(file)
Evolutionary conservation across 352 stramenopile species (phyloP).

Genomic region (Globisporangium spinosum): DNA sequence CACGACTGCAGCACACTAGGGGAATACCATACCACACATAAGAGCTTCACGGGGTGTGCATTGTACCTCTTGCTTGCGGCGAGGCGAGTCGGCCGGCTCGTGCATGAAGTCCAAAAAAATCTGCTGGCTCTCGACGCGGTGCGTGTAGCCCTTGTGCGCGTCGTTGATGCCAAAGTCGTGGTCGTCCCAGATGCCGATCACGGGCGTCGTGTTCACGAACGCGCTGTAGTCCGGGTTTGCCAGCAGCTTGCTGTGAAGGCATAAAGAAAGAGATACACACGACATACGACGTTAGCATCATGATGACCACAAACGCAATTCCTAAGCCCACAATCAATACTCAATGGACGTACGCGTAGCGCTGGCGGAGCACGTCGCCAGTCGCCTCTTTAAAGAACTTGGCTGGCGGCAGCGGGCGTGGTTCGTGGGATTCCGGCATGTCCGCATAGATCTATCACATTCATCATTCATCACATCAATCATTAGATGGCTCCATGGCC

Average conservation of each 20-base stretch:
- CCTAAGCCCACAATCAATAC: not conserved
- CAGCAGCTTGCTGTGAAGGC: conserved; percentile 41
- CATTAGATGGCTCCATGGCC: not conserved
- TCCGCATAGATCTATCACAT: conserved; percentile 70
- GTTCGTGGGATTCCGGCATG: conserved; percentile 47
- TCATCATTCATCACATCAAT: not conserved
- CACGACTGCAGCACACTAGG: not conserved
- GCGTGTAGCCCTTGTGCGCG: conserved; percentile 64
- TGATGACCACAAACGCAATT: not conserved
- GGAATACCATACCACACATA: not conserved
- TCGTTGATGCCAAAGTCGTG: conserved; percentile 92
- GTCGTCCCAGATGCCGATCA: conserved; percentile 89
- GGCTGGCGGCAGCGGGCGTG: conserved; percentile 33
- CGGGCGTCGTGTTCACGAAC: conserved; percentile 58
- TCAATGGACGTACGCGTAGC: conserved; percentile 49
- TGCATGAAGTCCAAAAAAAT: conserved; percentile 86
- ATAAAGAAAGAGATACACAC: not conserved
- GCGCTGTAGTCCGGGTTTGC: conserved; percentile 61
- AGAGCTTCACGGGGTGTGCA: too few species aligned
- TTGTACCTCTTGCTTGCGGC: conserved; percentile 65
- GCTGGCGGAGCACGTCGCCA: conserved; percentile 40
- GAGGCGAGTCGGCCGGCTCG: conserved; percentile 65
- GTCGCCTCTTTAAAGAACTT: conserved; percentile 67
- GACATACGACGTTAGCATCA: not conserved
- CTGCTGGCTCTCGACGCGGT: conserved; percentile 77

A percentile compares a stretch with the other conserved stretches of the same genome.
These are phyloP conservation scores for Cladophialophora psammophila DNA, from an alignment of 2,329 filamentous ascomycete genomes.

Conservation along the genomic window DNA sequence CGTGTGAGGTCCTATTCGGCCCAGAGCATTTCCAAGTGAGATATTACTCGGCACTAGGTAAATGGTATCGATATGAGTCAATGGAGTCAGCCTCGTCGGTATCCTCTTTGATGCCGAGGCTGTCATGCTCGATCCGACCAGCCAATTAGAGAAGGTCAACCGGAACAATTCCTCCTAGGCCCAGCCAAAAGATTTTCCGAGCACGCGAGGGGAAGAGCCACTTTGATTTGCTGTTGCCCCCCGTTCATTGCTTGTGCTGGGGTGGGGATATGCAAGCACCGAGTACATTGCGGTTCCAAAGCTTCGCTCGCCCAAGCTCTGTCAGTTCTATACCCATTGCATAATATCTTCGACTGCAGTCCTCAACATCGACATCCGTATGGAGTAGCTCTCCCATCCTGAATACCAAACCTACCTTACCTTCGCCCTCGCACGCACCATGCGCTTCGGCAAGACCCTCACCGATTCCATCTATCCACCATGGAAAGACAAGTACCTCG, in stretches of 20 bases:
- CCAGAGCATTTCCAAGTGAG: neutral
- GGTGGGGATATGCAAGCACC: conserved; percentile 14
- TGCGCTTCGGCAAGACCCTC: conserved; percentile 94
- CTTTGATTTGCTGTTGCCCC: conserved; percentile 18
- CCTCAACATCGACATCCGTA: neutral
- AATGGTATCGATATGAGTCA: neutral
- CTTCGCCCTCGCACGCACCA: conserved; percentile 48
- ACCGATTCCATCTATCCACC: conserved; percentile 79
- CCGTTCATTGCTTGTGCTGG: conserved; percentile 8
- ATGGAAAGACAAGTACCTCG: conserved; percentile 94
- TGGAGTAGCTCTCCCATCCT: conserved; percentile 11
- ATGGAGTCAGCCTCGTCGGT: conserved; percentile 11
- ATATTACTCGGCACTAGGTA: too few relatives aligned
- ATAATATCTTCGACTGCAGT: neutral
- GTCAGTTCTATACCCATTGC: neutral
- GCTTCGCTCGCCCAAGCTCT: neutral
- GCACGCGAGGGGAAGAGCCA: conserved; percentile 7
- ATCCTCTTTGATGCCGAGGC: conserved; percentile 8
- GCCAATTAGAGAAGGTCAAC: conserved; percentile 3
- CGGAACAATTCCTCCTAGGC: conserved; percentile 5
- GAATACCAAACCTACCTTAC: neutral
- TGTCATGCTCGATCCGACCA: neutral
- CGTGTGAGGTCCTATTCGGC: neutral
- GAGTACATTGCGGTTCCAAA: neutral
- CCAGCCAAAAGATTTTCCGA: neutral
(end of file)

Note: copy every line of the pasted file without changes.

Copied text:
Evolutionary conservation across 352 stramenopile species (phyloP).

Genomic region (Globisporangium spinosum): DNA sequence CACGACTGCAGCACACTAGGGGAATACCATACCACACATAAGAGCTTCACGGGGTGTGCATTGTACCTCTTGCTTGCGGCGAGGCGAGTCGGCCGGCTCGTGCATGAAGTCCAAAAAAATCTGCTGGCTCTCGACGCGGTGCGTGTAGCCCTTGTGCGCGTCGTTGATGCCAAAGTCGTGGTCGTCCCAGATGCCGATCACGGGCGTCGTGTTCACGAACGCGCTGTAGTCCGGGTTTGCCAGCAGCTTGCTGTGAAGGCATAAAGAAAGAGATACACACGACATACGACGTTAGCATCATGATGACCACAAACGCAATTCCTAAGCCCACAATCAATACTCAATGGACGTACGCGTAGCGCTGGCGGAGCACGTCGCCAGTCGCCTCTTTAAAGAACTTGGCTGGCGGCAGCGGGCGTGGTTCGTGGGATTCCGGCATGTCCGCATAGATCTATCACATTCATCATTCATCACATCAATCATTAGATGGCTCCATGGCC

Average conservation of each 20-base stretch:
- CCTAAGCCCACAATCAATAC: not conserved
- CAGCAGCTTGCTGTGAAGGC: conserved; percentile 41
- CATTAGATGGCTCCATGGCC: not conserved
- TCCGCATAGATCTATCACAT: conserved; percentile 70
- GTTCGTGGGATTCCGGCATG: conserved; percentile 47
- TCATCATTCATCACATCAAT: not conserved
- CACGACTGCAGCACACTAGG: not conserved
- GCGTGTAGCCCTTGTGCGCG: conserved; percentile 64
- TGATGACCACAAACGCAATT: not conserved
- GGAATACCATACCACACATA: not conserved
- TCGTTGATGCCAAAGTCGTG: conserved; percentile 92
- GTCGTCCCAGATGCCGATCA: conserved; percentile 89
- GGCTGGCGGCAGCGGGCGTG: conserved; percentile 33
- CGGGCGTCGTGTTCACGAAC: conserved; percentile 58
- TCAATGGACGTACGCGTAGC: conserved; percentile 49
- TGCATGAAGTCCAAAAAAAT: conserved; percentile 86
- ATAAAGAAAGAGATACACAC: not conserved
- GCGCTGTAGTCCGGGTTTGC: conserved; percentile 61
- AGAGCTTCACGGGGTGTGCA: too few species aligned
- TTGTACCTCTTGCTTGCGGC: conserved; percentile 65
- GCTGGCGGAGCACGTCGCCA: conserved; percentile 40
- GAGGCGAGTCGGCCGGCTCG: conserved; percentile 65
- GTCGCCTCTTTAAAGAACTT: conserved; percentile 67
- GACATACGACGTTAGCATCA: not conserved
- CTGCTGGCTCTCGACGCGGT: conserved; percentile 77

A percentile compares a stretch with the other conserved stretches of the same genome.
These are phyloP conservation scores for Cladophialophora psammophila DNA, from an alignment of 2,329 filamentous ascomycete genomes.

Conservation along the genomic window DNA sequence CGTGTGAGGTCCTATTCGGCCCAGAGCATTTCCAAGTGAGATATTACTCGGCACTAGGTAAATGGTATCGATATGAGTCAATGGAGTCAGCCTCGTCGGTATCCTCTTTGATGCCGAGGCTGTCATGCTCGATCCGACCAGCCAATTAGAGAAGGTCAACCGGAACAATTCCTCCTAGGCCCAGCCAAAAGATTTTCCGAGCACGCGAGGGGAAGAGCCACTTTGATTTGCTGTTGCCCCCCGTTCATTGCTTGTGCTGGGGTGGGGATATGCAAGCACCGAGTACATTGCGGTTCCAAAGCTTCGCTCGCCCAAGCTCTGTCAGTTCTATACCCATTGCATAATATCTTCGACTGCAGTCCTCAACATCGACATCCGTATGGAGTAGCTCTCCCATCCTGAATACCAAACCTACCTTACCTTCGCCCTCGCACGCACCATGCGCTTCGGCAAGACCCTCACCGATTCCATCTATCCACCATGGAAAGACAAGTACCTCG, in stretches of 20 bases:
- CCAGAGCATTTCCAAGTGAG: neutral
- GGTGGGGATATGCAAGCACC: conserved; percentile 14
- TGCGCTTCGGCAAGACCCTC: conserved; percentile 94
- CTTTGATTTGCTGTTGCCCC: conserved; percentile 18
- CCTCAACATCGACATCCGTA: neutral
- AATGGTATCGATATGAGTCA: neutral
- CTTCGCCCTCGCACGCACCA: conserved; percentile 48
- ACCGATTCCATCTATCCACC: conserved; percentile 79
- CCGTTCATTGCTTGTGCTGG: conserved; percentile 8
- ATGGAAAGACAAGTACCTCG: conserved; percentile 94
- TGGAGTAGCTCTCCCATCCT: conserved; percentile 11
- ATGGAGTCAGCCTCGTCGGT: conserved; percentile 11
- ATATTACTCGGCACTAGGTA: too few relatives aligned
- ATAATATCTTCGACTGCAGT: neutral
- GTCAGTTCTATACCCATTGC: neutral
- GCTTCGCTCGCCCAAGCTCT: neutral
- GCACGCGAGGGGAAGAGCCA: conserved; percentile 7
- ATCCTCTTTGATGCCGAGGC: conserved; percentile 8
- GCCAATTAGAGAAGGTCAAC: conserved; percentile 3
- CGGAACAATTCCTCCTAGGC: conserved; percentile 5
- GAATACCAAACCTACCTTAC: neutral
- TGTCATGCTCGATCCGACCA: neutral
- CGTGTGAGGTCCTATTCGGC: neutral
- GAGTACATTGCGGTTCCAAA: neutral
- CCAGCCAAAAGATTTTCCGA: neutral